Alaskan Klee Kai

Alaskan Klee Kai


Origin: United States

Toy: Up to and including 13 inches at the withers
Miniature: Over 13 inches and up to 15 inches inclusive at the withers
Standard: Over 15 inches up to and including 17 inches at the withers

Weight: Weight should be proportionate to height.

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Breed Profile

The Alaskan Klee Kai was developed in Alaska to be a companion-sized version of the Alaskan Husky. The breed was started by Mrs. Linda Spurlin during the early 1970s through carefully selected dogs who met her high standards for appearance and soundness. The breed was recognized by the United Kennel Club in January, 1997 and today, the Alaskan Klee Kai is still extremely rare.

The breed’s most distinctive characteristic is the facial mask which should be clearly visible. The Klee Kai is very curious, active, alert and agile. Despite his small size, he is an excellent watchdog due to his loyalty and affection for his family members and his reservation toward strangers and unfamiliar situations.

Health Issues

If you are considering the adoption of a Alaskan Klee Kay puppy, or any breed, it is very important to be selective in choosing a responsible and reputable breeder. Ensure that the prospective puppy’s parents have all health clearances. Breeding of any dog should not be done until after they have been proven to be free of evidence of significant hereditary diseases. (For more information on selecting a breeder, see the articles on the General Information page.)

Recommended Health Screening:

For the Alaskan Klee Kai, the CHICNote 1 database includes health screenings for the following:

  • Autoimmune Thyroiditis;
  • Patellar Luxation;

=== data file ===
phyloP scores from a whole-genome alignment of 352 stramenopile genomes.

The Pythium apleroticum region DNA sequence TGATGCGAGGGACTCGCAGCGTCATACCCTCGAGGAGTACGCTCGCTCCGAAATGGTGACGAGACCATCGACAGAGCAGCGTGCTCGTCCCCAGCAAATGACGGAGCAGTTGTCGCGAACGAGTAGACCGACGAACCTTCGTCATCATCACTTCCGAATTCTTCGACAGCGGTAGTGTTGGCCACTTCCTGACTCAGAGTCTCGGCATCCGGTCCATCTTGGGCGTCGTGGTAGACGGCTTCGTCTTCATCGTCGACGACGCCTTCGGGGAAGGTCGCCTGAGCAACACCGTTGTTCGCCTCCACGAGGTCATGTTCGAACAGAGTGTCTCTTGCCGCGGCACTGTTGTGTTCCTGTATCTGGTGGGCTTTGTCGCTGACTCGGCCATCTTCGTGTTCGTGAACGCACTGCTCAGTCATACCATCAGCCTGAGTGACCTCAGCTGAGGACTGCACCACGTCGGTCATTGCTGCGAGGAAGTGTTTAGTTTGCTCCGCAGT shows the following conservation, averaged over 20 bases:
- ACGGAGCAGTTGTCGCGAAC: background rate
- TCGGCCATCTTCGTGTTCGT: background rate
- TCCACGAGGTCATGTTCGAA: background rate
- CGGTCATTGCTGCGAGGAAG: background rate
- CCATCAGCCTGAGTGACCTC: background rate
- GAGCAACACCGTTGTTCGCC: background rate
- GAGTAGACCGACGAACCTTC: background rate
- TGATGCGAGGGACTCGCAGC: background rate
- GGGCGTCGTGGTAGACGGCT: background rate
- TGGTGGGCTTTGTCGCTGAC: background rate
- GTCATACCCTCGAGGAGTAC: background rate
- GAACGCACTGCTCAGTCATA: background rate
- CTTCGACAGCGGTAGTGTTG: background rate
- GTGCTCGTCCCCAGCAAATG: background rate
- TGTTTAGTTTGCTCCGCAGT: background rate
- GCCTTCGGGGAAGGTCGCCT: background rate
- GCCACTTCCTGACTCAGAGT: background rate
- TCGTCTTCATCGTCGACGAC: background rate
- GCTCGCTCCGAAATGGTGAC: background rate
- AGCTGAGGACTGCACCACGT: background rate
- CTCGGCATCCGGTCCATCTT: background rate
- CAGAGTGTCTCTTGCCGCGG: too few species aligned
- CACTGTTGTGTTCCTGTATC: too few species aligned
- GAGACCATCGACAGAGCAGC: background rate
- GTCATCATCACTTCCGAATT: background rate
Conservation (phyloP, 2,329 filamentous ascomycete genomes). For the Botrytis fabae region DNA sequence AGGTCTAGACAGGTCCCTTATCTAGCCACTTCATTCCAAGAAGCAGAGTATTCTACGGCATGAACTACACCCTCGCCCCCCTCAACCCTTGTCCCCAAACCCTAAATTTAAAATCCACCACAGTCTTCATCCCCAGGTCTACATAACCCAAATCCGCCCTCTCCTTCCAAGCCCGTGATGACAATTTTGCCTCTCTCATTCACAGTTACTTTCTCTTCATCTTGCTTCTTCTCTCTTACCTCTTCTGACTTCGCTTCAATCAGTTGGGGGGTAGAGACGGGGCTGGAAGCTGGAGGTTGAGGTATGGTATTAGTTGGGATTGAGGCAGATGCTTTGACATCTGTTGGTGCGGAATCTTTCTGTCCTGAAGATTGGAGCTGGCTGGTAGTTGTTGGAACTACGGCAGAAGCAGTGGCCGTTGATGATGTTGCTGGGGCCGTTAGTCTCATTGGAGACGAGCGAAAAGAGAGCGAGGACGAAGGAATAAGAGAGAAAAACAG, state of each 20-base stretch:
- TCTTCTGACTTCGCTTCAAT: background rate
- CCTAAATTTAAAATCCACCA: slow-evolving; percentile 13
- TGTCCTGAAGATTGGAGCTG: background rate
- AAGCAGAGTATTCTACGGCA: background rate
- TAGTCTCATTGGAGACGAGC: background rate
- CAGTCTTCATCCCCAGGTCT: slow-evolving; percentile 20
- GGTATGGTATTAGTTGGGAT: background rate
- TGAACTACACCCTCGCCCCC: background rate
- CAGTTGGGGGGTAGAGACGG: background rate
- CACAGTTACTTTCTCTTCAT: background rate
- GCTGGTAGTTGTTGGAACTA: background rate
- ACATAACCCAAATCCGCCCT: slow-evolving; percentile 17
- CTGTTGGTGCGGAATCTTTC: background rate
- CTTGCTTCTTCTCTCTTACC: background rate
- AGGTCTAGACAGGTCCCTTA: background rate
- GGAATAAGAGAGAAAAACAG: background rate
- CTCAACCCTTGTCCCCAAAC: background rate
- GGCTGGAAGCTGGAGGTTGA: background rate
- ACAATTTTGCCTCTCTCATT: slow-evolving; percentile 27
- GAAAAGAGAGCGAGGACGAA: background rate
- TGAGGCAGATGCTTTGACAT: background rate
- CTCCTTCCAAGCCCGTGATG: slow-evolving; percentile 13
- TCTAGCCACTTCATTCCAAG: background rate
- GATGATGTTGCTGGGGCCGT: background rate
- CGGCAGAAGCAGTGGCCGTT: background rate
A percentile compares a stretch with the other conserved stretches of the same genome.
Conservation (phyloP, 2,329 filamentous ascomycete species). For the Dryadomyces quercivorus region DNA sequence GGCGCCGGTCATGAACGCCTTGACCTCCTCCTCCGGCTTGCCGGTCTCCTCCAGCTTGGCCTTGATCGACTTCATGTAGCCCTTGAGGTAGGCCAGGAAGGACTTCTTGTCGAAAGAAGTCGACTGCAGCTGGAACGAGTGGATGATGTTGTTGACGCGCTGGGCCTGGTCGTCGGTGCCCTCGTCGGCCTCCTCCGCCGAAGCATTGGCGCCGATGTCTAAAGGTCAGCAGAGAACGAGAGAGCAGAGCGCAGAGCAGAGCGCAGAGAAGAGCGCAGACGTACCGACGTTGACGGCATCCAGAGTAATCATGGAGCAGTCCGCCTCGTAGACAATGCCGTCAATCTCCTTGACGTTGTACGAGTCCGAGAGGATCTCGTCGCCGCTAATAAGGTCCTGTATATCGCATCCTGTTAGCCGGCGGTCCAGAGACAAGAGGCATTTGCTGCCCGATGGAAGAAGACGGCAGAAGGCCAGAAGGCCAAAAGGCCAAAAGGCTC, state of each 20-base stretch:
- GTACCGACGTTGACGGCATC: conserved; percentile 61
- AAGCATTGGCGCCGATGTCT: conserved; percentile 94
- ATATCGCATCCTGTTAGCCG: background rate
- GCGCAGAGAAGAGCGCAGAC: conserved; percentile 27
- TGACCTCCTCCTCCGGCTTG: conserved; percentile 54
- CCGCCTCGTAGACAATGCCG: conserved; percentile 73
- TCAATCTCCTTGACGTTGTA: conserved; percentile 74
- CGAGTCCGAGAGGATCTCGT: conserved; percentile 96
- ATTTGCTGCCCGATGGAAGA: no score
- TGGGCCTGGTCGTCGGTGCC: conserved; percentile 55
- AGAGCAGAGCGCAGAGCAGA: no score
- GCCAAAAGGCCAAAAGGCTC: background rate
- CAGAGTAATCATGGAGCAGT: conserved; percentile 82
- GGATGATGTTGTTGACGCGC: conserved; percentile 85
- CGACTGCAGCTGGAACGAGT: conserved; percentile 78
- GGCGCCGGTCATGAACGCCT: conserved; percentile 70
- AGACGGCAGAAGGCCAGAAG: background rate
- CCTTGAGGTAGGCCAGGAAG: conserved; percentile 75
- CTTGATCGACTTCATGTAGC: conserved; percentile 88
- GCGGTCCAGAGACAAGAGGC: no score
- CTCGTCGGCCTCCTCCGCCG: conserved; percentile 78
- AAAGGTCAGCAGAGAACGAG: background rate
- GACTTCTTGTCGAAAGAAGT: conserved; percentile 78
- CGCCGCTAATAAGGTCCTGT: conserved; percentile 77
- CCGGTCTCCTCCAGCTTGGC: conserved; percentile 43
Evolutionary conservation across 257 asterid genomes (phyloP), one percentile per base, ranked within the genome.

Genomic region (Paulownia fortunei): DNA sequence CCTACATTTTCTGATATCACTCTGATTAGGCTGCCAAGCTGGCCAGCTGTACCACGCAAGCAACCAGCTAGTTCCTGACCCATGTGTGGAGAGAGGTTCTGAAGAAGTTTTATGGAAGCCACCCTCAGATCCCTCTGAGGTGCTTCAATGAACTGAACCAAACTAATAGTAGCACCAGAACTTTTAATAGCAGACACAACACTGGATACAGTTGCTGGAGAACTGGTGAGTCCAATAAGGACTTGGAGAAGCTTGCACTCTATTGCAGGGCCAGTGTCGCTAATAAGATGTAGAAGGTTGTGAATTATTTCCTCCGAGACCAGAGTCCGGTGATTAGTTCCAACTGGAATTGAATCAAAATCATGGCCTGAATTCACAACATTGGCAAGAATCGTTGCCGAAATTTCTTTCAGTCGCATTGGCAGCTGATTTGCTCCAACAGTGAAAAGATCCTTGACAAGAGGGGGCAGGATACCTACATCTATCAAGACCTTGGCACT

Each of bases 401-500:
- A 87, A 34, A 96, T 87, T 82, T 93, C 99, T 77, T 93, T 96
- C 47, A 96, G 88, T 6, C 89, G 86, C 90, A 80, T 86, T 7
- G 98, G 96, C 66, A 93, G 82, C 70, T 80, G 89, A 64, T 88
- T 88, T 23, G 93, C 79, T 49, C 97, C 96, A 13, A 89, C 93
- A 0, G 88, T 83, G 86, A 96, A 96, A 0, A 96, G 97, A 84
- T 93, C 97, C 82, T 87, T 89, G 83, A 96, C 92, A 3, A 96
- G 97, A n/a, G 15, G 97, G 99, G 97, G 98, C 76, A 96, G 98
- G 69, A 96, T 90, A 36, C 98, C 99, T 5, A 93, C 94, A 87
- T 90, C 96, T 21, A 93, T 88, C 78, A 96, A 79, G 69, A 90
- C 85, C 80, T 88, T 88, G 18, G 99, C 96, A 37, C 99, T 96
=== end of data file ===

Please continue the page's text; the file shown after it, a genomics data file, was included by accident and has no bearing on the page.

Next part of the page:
• Congenital Cardiac Database; and
  • Eye Examination by board Ophthalmologist
  • Factor VII Deficiency DNA Test is optional.

Additional Health Resources:

Breed Standards


Note: The Alaskan Klee Kai Association of America gained recognition for the breed with the United Kennel Club on January 1, 1997. The breed is not presently recognized by the Canadian Kennel Club (CKC) or the American Kennel Club (AKC). However, the breed may be recognized by other registries not indicated here.

Alaskan Klee Kai
Of MAS’s Rock of Northern Blood
Photo: ©KleeCan In-Home Breeding

Grooming Information

  • Grooming — This section of the Canada’s Guide to Dogs website includes tips, articles and information covering all aspects of dog grooming along with a listing of Groomers from across Canada.


Training Resources

  • Training — For training information, see this section of the Canada’s Guide to Dogs website for tips, articles, as well as listings of training centres across Canada.


Additional Information

  • Clubs, Sports & Activities — For information on the many sports and activities you can get involved in with your dog.
  • Working Dogs — The Working Dogs section of the Canada’s Guide to Dogs website provides information and listings of organizations that are involved in various dog jobs, such as Guide Dogs, Therapy Dogs, Police Dogs, Protection Dogs, and much more.

*NOTE 1: CHIC – The Canine Health Information Center “is a database of consolidated health screening results from multiple sources. Co-sponsored by the Orthopedic Foundation for Animals (OFA) and the American Kennel Club (AKC) Canine Health Foundation, CHIC works with parent clubs to identify health screening protocols appropriate for individual breeds. Dogs tested in accordance with the parent club established requirements, that have their results registered and made available in the public domain are issued CHIC numbers.” To learn more, visit:

Breed Listing

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